By Calvin Hahn
Posted: Thursday, March 14, 2013
When Ari Frede, founder of the Orange Charter School proposed to open up his school in Rogers Park in 2012, many people in the community opposed it, including teachers at nearby Gale Math and Science Academy.
“I have nothing against charter schools, but I don’t like it when they open up in communities where there are a lot of CPS schools,” said Luz Gomez, a kindergarten and bilingual teacher at Gale.
“We have Jordan, Field, New Field, all in the area. We don’t need charter schools to come and take away our kids.”
Gale, a pre-kindergarten through 8th-grade school with an enrollment of 492, fought and succeeded to stay off the list of the 129 CPS Schools faced with being shut down. With that in mind, the ramifications of school closures still have a profound impact on Chicago as a whole.
Turf battles between Chicago Public Schools and rival charter schools have been well documented. CPS schools argue that charter schools take funding away from public institutions, and some charter schools can institute selective enrollment. Charter schools also have the right to hire non-certified teachers.
“As a public school, of course charter schools are competition for us,” said Cassandra Washington,principal of Gale Academy. “Parents should have a choice of where their kids want to go, however I think that the playing field needs to be leveled a bit. What I am opposed to is charter schools opening up in public school buildings that have closed; does it really make sense to do that?”
But it happened in Rogers Park in the summer of 2012. According to Rogers Park News, St. Scholastica Academy, which opened its doors in 1906, closed when it lacked sufficient funds.
United Neighborhood Organization Charter Schools, which opened in 1984 to serve the needs of the Hispanic immigrant community, leased the building and opened in the fall of 2012.
Most of the CPS schools on the proposed closings list are in areas of low socioeconomic status. African-Americans and Hispanics make up a majority of the students attending these schools.
According to a March 6 article in the Chicago Sun-Times, schools that are at least 90 percent black have accounted for 103 of the 129 schools listed for closure. Nine other schools listed for closure are a majority Hispanic.
“I feel like those are the schools that need the most resources, they need support to help strengthen the schools, not close them,” said Tamika Graham, a kindergarten teacher at Gale. “Where are you going to put all these kids? They’re going to be displaced in different territories with the threat of gang violence hanging over them.”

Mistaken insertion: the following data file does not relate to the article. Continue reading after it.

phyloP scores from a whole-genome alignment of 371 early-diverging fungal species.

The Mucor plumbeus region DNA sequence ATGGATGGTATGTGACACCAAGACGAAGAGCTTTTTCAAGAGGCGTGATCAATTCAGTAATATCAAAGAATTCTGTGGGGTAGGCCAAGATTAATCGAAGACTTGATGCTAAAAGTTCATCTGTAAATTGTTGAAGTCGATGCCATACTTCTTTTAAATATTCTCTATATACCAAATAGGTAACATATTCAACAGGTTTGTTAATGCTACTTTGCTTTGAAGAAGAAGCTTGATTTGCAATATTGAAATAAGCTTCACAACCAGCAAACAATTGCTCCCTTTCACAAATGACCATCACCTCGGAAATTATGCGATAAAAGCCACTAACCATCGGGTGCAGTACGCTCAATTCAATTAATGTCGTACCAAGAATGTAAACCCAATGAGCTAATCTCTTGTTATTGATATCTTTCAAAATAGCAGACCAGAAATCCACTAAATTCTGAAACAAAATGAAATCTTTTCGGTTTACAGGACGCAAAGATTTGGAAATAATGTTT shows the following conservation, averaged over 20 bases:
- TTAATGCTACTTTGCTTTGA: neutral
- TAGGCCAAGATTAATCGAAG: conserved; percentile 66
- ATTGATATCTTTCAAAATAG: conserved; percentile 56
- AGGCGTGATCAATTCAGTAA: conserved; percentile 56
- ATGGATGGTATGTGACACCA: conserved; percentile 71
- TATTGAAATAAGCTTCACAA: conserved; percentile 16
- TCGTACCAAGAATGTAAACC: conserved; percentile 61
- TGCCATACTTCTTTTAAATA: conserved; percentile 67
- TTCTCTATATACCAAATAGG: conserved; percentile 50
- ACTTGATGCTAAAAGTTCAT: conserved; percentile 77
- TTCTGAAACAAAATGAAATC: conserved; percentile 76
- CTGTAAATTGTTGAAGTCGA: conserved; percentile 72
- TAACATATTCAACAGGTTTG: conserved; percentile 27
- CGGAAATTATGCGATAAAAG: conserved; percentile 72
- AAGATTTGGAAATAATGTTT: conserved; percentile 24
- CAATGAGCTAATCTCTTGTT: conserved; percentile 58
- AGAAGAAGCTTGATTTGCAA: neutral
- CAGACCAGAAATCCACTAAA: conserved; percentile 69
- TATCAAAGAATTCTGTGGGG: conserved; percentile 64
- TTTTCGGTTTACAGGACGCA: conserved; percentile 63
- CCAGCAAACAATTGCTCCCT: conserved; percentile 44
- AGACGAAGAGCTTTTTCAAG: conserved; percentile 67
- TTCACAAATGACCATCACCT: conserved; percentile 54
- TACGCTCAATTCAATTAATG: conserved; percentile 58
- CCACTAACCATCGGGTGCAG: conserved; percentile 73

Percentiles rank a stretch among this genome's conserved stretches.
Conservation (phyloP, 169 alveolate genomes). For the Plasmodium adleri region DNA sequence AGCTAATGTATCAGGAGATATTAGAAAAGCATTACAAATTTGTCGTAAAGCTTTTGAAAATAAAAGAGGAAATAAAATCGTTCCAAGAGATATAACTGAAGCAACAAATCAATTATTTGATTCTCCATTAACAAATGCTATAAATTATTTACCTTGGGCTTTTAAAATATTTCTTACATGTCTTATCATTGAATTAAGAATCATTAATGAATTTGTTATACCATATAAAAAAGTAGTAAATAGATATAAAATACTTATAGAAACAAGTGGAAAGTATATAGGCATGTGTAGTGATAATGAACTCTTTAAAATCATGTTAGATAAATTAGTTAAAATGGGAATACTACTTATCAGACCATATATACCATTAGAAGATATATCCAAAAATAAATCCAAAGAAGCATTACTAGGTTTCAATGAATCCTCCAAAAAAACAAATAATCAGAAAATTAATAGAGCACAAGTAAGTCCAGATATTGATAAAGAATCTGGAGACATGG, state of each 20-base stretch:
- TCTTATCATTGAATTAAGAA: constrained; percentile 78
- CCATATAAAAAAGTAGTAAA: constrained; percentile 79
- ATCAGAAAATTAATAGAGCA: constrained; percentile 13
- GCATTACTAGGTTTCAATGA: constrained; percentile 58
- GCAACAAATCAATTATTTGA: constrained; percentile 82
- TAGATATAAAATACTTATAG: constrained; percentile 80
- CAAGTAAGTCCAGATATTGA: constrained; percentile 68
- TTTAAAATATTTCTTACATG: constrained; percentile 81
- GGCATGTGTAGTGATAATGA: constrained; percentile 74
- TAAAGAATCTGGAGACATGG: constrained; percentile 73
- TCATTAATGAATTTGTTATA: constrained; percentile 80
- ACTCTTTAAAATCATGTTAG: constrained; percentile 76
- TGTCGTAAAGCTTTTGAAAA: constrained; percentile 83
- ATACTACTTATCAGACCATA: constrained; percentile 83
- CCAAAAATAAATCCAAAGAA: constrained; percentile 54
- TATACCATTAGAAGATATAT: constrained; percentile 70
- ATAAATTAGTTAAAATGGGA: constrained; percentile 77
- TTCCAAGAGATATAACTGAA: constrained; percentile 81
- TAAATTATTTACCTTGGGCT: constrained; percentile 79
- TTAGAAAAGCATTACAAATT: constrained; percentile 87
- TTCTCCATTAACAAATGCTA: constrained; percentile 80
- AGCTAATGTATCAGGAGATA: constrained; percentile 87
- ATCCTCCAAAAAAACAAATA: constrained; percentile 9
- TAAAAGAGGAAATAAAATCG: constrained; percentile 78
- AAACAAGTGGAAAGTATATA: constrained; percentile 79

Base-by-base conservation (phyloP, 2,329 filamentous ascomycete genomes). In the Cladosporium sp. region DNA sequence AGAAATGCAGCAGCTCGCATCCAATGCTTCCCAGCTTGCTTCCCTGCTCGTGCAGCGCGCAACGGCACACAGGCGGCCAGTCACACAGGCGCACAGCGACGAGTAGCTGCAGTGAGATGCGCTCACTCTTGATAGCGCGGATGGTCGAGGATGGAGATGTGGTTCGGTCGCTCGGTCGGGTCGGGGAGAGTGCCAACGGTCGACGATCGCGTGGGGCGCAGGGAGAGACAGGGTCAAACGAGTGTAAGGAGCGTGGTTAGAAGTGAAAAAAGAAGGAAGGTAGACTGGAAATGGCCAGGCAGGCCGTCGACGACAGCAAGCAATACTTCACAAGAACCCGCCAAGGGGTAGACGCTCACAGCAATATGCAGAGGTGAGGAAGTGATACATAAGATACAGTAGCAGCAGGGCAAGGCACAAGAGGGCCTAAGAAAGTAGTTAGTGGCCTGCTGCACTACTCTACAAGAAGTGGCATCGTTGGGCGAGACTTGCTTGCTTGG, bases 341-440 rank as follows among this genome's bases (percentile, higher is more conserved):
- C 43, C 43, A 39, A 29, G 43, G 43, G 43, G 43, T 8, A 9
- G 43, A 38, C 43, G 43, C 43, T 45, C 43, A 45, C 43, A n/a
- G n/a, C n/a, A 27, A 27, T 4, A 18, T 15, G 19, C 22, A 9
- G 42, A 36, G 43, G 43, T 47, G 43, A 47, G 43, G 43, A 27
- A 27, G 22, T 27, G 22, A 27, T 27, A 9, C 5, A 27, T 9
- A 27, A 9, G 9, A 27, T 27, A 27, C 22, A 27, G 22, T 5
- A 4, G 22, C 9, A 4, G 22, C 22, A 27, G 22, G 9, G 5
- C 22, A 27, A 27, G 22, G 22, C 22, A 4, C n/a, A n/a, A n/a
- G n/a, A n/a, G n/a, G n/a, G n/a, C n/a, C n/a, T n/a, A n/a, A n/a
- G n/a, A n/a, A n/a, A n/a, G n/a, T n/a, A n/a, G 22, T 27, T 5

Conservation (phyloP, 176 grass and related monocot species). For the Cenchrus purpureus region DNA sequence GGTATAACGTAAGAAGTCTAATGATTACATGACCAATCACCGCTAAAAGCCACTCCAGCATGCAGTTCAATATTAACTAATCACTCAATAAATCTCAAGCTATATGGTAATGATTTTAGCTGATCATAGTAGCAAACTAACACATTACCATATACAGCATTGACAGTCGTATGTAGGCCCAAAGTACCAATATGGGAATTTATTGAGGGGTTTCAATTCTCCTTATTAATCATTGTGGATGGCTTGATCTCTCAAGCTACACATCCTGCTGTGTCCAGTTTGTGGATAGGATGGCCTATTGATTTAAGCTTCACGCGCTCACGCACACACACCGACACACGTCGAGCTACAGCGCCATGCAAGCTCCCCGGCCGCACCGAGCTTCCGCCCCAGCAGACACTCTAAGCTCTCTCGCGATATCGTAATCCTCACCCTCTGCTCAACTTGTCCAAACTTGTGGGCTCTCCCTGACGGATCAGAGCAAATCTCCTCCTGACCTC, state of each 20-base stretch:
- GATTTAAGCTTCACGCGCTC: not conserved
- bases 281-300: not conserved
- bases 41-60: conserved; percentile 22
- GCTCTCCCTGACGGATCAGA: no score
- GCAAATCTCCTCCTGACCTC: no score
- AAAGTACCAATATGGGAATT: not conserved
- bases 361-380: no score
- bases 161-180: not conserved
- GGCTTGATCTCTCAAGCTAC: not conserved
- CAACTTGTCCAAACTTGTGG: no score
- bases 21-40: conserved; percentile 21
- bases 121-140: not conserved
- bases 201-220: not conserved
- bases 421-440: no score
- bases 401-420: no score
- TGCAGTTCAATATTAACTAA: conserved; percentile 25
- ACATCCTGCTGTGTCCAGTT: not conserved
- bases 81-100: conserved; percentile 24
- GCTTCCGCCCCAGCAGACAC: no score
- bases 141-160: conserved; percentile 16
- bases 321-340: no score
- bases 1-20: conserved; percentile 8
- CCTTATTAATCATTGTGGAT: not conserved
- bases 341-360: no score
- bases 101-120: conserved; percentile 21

Of Gale’s 492 enrolled students, 94.5 percent are low-income students. 60 percent are African-American and 27 percent are Hispanic.
Other CPS schools near Gale figure similarly in these statistics, according to demographics on CPS.edu.
Jordan Community Elementary School: 680 enrolled students, 95 percent low-income, 54 percent Hispanic and 40 percent Black.
Gale Academy Wall Painting (Photo/
“I can speak for where I work,” Gomez said. “These kids have trouble affording lunch even with the reduced fees. They say these schools are underutilized but there are after school programs taking place in these buildings all over Chicago. There is no such thing as an underutilized school.”
Compared to charter schools like UNO, CPS schools have difficulty finding money to enhance a better environment for students.
In 2009, UNO Chief Executive Juan Rangel secured a $98 million state grant with the help of Mayor Rahm Emanuel.
“If you look at our city, it’s very racially segregated,” Graham said. “You have large amounts of African-Americans on one side with white on the other. You shouldn’t have to go all the way up north to get a good education or have to live in an affluent neighborhood. These kids want the same opportunity that other kids have, they should be able to get a world class education in their own neighborhoods.”
As of March 2013, CPS adopted the Charter School method of receiving funding based on a per-pupil basis, according to a story in Catalyst Chicago.
Opening up Charter schools in areas where there are CPS schools could cause competition and neighborhood strife.
Many charter schools are not part of the union, so they have the option to instill unconventional curriculums and hire non-union teachers.
Maxine Gladney, a pre-kindergarten teacher at Gale, questions their capability to teach effectively.
“I think that charter schools are not what they say they are,” she said. “I don’t feel like their teachers have been totally trained. Everything is so diverse and upgraded these days, you have to be trained in all of that to be effective with the children.”
According to a story in Chicago Reader, none of the top 40 schools in ISAT testing in 2011 was a charter school. Chicago International Charter Schools in Irving Park came in at 41. The highest UNO charter school, Marquez, came in at 99.
“Our schools in Rogers Park serve as hubs of the community,” Washington said. “There are so many things that go on within our buildings. It’s the place for students and families to go. If they closed any of these schools, it would be a real shame."
Note: The Orange School did not return repeated calls for comment.
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